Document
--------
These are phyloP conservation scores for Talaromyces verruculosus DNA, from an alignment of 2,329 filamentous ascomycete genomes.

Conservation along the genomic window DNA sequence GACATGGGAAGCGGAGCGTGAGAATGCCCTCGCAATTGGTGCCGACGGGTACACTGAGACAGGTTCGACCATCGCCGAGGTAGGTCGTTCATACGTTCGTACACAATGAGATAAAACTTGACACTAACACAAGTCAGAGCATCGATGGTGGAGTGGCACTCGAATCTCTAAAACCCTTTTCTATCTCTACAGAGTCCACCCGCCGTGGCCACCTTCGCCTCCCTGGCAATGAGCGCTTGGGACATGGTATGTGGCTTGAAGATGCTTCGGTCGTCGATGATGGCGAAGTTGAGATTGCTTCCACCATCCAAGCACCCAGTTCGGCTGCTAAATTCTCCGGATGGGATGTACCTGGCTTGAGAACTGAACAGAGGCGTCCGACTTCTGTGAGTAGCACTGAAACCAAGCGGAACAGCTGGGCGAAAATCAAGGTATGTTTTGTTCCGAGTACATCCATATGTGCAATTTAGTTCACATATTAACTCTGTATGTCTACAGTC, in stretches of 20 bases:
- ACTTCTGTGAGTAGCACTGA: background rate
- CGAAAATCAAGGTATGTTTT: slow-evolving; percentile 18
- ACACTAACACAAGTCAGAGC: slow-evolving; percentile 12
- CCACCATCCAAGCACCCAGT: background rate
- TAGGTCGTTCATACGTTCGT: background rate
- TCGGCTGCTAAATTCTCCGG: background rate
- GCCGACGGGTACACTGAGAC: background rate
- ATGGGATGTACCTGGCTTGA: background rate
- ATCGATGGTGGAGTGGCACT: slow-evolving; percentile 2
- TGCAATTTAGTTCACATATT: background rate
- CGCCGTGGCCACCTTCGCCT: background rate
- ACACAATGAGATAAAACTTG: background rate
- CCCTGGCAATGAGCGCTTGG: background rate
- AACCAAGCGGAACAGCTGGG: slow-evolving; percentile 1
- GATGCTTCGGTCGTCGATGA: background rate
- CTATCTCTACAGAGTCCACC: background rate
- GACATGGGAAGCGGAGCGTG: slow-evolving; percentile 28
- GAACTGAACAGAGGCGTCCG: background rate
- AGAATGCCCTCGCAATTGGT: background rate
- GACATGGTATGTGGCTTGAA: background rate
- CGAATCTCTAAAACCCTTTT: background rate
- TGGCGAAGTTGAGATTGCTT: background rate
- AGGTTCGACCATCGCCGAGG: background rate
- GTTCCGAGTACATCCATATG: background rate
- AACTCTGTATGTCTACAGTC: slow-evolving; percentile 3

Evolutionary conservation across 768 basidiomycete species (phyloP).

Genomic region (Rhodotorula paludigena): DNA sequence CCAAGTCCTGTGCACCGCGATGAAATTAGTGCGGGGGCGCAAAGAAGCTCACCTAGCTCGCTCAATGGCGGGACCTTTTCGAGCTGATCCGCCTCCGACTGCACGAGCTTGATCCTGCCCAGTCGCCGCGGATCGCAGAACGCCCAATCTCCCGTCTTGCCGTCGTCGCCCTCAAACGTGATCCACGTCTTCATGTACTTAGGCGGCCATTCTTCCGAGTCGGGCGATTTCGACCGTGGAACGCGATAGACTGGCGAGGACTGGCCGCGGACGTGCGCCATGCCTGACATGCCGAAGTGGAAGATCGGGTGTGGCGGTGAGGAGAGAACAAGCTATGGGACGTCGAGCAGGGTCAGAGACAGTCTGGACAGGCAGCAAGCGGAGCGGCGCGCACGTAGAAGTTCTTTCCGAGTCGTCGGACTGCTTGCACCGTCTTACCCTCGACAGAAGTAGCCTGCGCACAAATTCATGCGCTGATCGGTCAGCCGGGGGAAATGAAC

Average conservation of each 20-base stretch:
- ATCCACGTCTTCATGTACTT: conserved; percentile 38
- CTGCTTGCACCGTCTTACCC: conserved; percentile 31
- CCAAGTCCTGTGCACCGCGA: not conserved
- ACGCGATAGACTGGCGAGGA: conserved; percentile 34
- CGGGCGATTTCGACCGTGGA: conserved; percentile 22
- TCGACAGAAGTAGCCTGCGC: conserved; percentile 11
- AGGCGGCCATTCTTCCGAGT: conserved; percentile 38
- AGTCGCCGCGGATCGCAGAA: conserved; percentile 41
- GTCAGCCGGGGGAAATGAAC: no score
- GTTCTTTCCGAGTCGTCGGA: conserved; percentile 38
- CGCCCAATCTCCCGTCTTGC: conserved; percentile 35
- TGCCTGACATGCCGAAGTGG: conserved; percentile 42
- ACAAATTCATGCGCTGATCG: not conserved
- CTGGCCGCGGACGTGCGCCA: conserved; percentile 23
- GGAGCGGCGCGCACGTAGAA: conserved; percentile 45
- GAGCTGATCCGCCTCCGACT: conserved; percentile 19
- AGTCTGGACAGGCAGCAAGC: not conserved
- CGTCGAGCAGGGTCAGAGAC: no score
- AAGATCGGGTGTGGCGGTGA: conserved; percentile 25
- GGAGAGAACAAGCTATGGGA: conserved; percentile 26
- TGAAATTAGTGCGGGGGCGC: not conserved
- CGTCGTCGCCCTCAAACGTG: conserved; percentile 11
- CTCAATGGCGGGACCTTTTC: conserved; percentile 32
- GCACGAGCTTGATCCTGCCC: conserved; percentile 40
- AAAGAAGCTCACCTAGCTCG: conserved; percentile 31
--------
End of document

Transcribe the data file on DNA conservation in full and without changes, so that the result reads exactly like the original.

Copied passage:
These are phyloP conservation scores for Talaromyces verruculosus DNA, from an alignment of 2,329 filamentous ascomycete genomes.

Conservation along the genomic window DNA sequence GACATGGGAAGCGGAGCGTGAGAATGCCCTCGCAATTGGTGCCGACGGGTACACTGAGACAGGTTCGACCATCGCCGAGGTAGGTCGTTCATACGTTCGTACACAATGAGATAAAACTTGACACTAACACAAGTCAGAGCATCGATGGTGGAGTGGCACTCGAATCTCTAAAACCCTTTTCTATCTCTACAGAGTCCACCCGCCGTGGCCACCTTCGCCTCCCTGGCAATGAGCGCTTGGGACATGGTATGTGGCTTGAAGATGCTTCGGTCGTCGATGATGGCGAAGTTGAGATTGCTTCCACCATCCAAGCACCCAGTTCGGCTGCTAAATTCTCCGGATGGGATGTACCTGGCTTGAGAACTGAACAGAGGCGTCCGACTTCTGTGAGTAGCACTGAAACCAAGCGGAACAGCTGGGCGAAAATCAAGGTATGTTTTGTTCCGAGTACATCCATATGTGCAATTTAGTTCACATATTAACTCTGTATGTCTACAGTC, in stretches of 20 bases:
- ACTTCTGTGAGTAGCACTGA: background rate
- CGAAAATCAAGGTATGTTTT: slow-evolving; percentile 18
- ACACTAACACAAGTCAGAGC: slow-evolving; percentile 12
- CCACCATCCAAGCACCCAGT: background rate
- TAGGTCGTTCATACGTTCGT: background rate
- TCGGCTGCTAAATTCTCCGG: background rate
- GCCGACGGGTACACTGAGAC: background rate
- ATGGGATGTACCTGGCTTGA: background rate
- ATCGATGGTGGAGTGGCACT: slow-evolving; percentile 2
- TGCAATTTAGTTCACATATT: background rate
- CGCCGTGGCCACCTTCGCCT: background rate
- ACACAATGAGATAAAACTTG: background rate
- CCCTGGCAATGAGCGCTTGG: background rate
- AACCAAGCGGAACAGCTGGG: slow-evolving; percentile 1
- GATGCTTCGGTCGTCGATGA: background rate
- CTATCTCTACAGAGTCCACC: background rate
- GACATGGGAAGCGGAGCGTG: slow-evolving; percentile 28
- GAACTGAACAGAGGCGTCCG: background rate
- AGAATGCCCTCGCAATTGGT: background rate
- GACATGGTATGTGGCTTGAA: background rate
- CGAATCTCTAAAACCCTTTT: background rate
- TGGCGAAGTTGAGATTGCTT: background rate
- AGGTTCGACCATCGCCGAGG: background rate
- GTTCCGAGTACATCCATATG: background rate
- AACTCTGTATGTCTACAGTC: slow-evolving; percentile 3

Evolutionary conservation across 768 basidiomycete species (phyloP).

Genomic region (Rhodotorula paludigena): DNA sequence CCAAGTCCTGTGCACCGCGATGAAATTAGTGCGGGGGCGCAAAGAAGCTCACCTAGCTCGCTCAATGGCGGGACCTTTTCGAGCTGATCCGCCTCCGACTGCACGAGCTTGATCCTGCCCAGTCGCCGCGGATCGCAGAACGCCCAATCTCCCGTCTTGCCGTCGTCGCCCTCAAACGTGATCCACGTCTTCATGTACTTAGGCGGCCATTCTTCCGAGTCGGGCGATTTCGACCGTGGAACGCGATAGACTGGCGAGGACTGGCCGCGGACGTGCGCCATGCCTGACATGCCGAAGTGGAAGATCGGGTGTGGCGGTGAGGAGAGAACAAGCTATGGGACGTCGAGCAGGGTCAGAGACAGTCTGGACAGGCAGCAAGCGGAGCGGCGCGCACGTAGAAGTTCTTTCCGAGTCGTCGGACTGCTTGCACCGTCTTACCCTCGACAGAAGTAGCCTGCGCACAAATTCATGCGCTGATCGGTCAGCCGGGGGAAATGAAC

Average conservation of each 20-base stretch:
- ATCCACGTCTTCATGTACTT: conserved; percentile 38
- CTGCTTGCACCGTCTTACCC: conserved; percentile 31
- CCAAGTCCTGTGCACCGCGA: not conserved
- ACGCGATAGACTGGCGAGGA: conserved; percentile 34
- CGGGCGATTTCGACCGTGGA: conserved; percentile 22
- TCGACAGAAGTAGCCTGCGC: conserved; percentile 11
- AGGCGGCCATTCTTCCGAGT: conserved; percentile 38
- AGTCGCCGCGGATCGCAGAA: conserved; percentile 41
- GTCAGCCGGGGGAAATGAAC: no score
- GTTCTTTCCGAGTCGTCGGA: conserved; percentile 38
- CGCCCAATCTCCCGTCTTGC: conserved; percentile 35
- TGCCTGACATGCCGAAGTGG: conserved; percentile 42
- ACAAATTCATGCGCTGATCG: not conserved
- CTGGCCGCGGACGTGCGCCA: conserved; percentile 23
- GGAGCGGCGCGCACGTAGAA: conserved; percentile 45
- GAGCTGATCCGCCTCCGACT: conserved; percentile 19
- AGTCTGGACAGGCAGCAAGC: not conserved
- CGTCGAGCAGGGTCAGAGAC: no score
- AAGATCGGGTGTGGCGGTGA: conserved; percentile 25
- GGAGAGAACAAGCTATGGGA: conserved; percentile 26
- TGAAATTAGTGCGGGGGCGC: not conserved
- CGTCGTCGCCCTCAAACGTG: conserved; percentile 11
- CTCAATGGCGGGACCTTTTC: conserved; percentile 32
- GCACGAGCTTGATCCTGCCC: conserved; percentile 40
- AAAGAAGCTCACCTAGCTCG: conserved; percentile 31